Article Source: Cires (Cooperative Institute for Research in Environmental Sciences)
The average person spends 90 percent of his or her time indoors—yet little is understood about how chemical compounds indoors interact and transform throughout our daily lives. This summer, a fleet of experts from CIRES/University of Colorado Boulder, University of Texas, and more have set up trailers around a house testing facility, equipped with a slew of sophisticated instruments. The team will replicate household activities like cleaning with bleach, spritzing hairspray, even gathering a dozen people to cook a holiday dinner—and measure the resulting spectrum of air and surface chemistry in an unprecedented initiative to identify the key causes of indoor air pollution.
The monthlong project, called HOMEChem (House Observations of Microbial and Environmental Chemistry), incorporates measurements from more than 15 research groups from 13 universities. Experiments are taking place inside the one-of-a-kind “UTest House” facility at the University of Texas Austin’s J.J. Pickle Research Campus.
“The HOMEChem study is exciting because it is bringing a broad suite of state-of-the-art analytical instrumentation into the indoor environment, specifically the home environment,” said Wyatt Brown, PhD candidate working under CIRES Fellow Jose Jimenez. “There has never been a study with the breadth of instrumentation that HOMEChem has for looking at the indoor environment. Campaigns like this are standard for aircraft and ground campaigns, but never has the indoor environment been looked at with this level of sophistication.”
Working in a variety of fields including engineering, chemistry, and microbiology, the experiment will be on a scale never previously attempted. HOMEChem is funded by the Alfred P. Sloan Foundation.
Researchers will continue taking measurements throughout June while experiments are also being conducted within the UTest House to simulate normal human activities, such as cooking and cleaning. The team will also host a large social gathering: About 12 people will cook and share a holiday dinner, but instead of focusing on family and flavor, they’ll assess the impact of human occupation on indoor air quality and surface chemistry.
Researchers from the University of Colorado Boulder—Marina Vance from CU Engineering and CIRES’ Jimenez research group, including Jose Jimenez, Wyatt Brown, Doug Day, Xiaoxi Liu, and Derek Price—and Colorado State University’s Delphine Farmer are leading the organization and planning of the HOMEChem project. Faculty members in the Cockrell School’s Center for Energy and Environmental Resources are hosting the experiments, with key players in the UT Department of Chemical Engineering and the Department of Civil, Architectural and Environmental Engineering.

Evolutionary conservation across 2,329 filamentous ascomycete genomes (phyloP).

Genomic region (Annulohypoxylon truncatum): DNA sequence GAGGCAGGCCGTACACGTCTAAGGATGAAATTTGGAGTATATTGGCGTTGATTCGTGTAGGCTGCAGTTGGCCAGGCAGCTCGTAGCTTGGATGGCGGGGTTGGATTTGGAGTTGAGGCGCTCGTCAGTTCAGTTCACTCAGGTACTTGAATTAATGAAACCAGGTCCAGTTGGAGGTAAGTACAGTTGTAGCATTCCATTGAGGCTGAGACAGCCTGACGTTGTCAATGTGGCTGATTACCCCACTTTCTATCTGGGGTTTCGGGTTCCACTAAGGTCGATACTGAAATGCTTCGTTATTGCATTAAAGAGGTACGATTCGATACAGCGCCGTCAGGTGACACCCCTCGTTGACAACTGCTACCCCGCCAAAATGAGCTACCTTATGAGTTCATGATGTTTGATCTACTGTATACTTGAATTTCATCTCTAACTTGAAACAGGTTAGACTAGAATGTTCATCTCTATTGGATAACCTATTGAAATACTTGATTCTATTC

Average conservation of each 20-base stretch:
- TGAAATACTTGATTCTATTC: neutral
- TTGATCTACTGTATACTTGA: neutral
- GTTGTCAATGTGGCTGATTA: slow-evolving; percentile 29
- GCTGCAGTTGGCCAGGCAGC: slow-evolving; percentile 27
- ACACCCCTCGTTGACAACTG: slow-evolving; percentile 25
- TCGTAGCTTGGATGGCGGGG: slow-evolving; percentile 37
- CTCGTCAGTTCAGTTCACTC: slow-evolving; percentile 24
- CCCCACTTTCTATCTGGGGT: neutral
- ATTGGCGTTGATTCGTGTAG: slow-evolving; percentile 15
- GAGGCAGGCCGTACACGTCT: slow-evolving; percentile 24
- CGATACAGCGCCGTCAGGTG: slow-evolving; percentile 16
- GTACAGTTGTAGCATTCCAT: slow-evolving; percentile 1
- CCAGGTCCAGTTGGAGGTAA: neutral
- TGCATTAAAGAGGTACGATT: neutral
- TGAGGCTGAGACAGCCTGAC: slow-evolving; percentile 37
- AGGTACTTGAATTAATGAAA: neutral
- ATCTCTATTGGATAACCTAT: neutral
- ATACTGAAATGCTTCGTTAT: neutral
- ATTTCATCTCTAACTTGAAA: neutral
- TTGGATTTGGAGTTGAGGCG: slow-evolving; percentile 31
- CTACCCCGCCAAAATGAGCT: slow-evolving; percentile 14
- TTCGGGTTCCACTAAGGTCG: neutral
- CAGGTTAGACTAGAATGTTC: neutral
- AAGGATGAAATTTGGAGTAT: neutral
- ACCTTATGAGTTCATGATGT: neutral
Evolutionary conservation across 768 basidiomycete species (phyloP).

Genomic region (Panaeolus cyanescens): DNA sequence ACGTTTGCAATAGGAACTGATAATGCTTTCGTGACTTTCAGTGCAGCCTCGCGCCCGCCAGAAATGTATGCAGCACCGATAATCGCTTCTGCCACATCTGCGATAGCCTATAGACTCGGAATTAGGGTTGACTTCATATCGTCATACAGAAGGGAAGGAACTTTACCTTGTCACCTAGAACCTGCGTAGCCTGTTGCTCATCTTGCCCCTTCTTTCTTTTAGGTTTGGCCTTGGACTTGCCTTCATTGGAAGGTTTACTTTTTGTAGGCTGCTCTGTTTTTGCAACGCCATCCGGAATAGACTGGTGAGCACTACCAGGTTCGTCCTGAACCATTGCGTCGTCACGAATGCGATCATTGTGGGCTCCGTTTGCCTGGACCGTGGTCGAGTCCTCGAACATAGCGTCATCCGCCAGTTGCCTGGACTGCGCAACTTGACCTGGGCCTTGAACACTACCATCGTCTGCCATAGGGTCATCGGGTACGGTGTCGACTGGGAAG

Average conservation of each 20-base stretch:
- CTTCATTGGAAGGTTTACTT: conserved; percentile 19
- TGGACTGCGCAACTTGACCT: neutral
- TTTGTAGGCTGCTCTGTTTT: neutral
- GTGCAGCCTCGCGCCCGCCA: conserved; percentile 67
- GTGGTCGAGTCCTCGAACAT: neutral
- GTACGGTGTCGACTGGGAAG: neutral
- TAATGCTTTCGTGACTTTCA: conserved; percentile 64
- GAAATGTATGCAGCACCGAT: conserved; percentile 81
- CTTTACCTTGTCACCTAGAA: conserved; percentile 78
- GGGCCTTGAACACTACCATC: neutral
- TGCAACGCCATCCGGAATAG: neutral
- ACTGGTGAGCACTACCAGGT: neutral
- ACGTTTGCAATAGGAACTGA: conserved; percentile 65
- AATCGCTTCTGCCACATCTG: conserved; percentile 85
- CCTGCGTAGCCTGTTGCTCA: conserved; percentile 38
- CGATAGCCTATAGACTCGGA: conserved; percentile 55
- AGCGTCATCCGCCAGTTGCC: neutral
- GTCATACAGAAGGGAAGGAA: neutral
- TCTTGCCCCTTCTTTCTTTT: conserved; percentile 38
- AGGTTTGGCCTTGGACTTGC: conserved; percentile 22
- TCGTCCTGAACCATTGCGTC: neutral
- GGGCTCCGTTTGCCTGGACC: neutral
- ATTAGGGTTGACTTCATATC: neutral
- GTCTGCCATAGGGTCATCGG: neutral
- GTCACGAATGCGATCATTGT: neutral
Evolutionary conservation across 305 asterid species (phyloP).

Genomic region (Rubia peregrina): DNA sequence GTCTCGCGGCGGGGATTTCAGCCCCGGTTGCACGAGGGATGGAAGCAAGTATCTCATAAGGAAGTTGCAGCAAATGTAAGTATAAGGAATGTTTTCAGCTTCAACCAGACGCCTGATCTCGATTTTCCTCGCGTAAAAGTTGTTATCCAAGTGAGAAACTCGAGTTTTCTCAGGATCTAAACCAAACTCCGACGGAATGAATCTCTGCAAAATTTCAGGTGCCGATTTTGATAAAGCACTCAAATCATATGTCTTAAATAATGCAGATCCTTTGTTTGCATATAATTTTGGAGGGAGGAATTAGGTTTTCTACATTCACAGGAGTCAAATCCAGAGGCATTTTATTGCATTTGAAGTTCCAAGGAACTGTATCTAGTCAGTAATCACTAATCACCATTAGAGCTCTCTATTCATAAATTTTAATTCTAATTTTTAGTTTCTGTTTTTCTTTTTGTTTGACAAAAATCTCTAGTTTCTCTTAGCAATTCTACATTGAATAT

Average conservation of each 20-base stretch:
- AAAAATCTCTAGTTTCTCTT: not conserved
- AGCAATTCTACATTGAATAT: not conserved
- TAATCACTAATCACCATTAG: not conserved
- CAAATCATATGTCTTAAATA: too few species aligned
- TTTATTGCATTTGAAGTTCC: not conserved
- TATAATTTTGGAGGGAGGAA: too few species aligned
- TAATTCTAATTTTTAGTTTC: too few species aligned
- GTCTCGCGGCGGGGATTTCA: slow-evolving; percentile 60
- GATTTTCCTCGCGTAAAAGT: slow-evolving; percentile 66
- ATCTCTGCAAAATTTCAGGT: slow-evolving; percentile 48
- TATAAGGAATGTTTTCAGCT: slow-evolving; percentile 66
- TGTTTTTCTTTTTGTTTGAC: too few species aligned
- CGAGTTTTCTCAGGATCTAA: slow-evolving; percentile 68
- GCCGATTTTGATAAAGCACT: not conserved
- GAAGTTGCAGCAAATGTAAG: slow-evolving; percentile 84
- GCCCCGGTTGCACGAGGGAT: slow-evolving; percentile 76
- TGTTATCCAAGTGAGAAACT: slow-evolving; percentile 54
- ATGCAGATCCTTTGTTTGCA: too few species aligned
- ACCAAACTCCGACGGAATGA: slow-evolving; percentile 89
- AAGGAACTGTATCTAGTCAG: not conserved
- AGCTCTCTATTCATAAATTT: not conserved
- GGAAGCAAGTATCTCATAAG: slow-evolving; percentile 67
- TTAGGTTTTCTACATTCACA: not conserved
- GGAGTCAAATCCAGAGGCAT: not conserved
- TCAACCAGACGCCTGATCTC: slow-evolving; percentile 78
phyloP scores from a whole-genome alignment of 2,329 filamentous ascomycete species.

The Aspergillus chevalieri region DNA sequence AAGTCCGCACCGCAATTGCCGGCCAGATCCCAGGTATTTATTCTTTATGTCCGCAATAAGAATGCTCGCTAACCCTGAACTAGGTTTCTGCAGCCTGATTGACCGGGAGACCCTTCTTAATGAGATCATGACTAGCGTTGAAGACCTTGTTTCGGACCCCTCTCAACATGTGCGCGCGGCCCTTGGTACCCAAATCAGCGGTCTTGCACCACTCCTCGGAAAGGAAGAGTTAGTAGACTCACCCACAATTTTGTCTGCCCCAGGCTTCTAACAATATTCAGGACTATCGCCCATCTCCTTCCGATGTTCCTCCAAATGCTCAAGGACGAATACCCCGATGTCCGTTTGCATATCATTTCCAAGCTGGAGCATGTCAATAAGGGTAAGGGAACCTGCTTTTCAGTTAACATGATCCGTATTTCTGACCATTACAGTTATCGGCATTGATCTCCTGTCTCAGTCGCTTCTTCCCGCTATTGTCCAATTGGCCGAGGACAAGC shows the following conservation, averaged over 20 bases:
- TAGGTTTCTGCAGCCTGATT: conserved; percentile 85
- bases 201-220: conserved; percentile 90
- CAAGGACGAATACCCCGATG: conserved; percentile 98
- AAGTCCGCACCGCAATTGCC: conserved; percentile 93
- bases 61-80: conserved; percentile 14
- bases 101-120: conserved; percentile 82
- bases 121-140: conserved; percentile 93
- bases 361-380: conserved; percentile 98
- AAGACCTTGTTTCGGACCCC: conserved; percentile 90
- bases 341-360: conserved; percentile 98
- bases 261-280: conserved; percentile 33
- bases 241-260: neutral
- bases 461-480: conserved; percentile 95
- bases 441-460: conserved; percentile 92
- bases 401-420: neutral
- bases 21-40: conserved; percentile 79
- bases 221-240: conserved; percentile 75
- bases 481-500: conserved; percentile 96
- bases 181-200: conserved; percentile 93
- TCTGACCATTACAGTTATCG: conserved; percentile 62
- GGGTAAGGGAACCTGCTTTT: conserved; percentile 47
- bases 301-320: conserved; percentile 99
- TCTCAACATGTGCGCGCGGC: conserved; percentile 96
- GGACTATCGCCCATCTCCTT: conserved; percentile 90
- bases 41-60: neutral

“The UTest House really is the ideal structure to conduct the unprecedented HOMEChem project,” said Hildebrandt Ruiz, assistant professor in the U. Texas McKetta Department of Chemical Engineering. “While much of the attention has been focused on outdoor air pollution, many engineers and scientists have devoted their careers to better understanding the factors affecting indoor air quality. I am excited to join my colleagues and other leading experts on this first-of-its-kind project.”
The study has obvious implications for the indoor air quality research community, but its findings could also have implications for other fields, such as cardiovascular medicine with implications for lung disease and childhood asthma.
The HOMEChem team will host an open house for members of the media, academics and industry partners on June 22 at the J.J. Pickle Research Campus. Other institutions involved include the University of California, Berkeley; Indiana University; the University of Toronto; Syracuse University; Drexel University; and the University of California, San Diego. In addition, researchers from Harvard University, the University of Massachusetts Amherst, Washington University in St. Louis and the College of William & Mary are also participating. Industry partners include Picarro, Airmodus, Handix Scientific and the IAQ sensor company.
This story was adapted from a University of Texas press release that can be found here.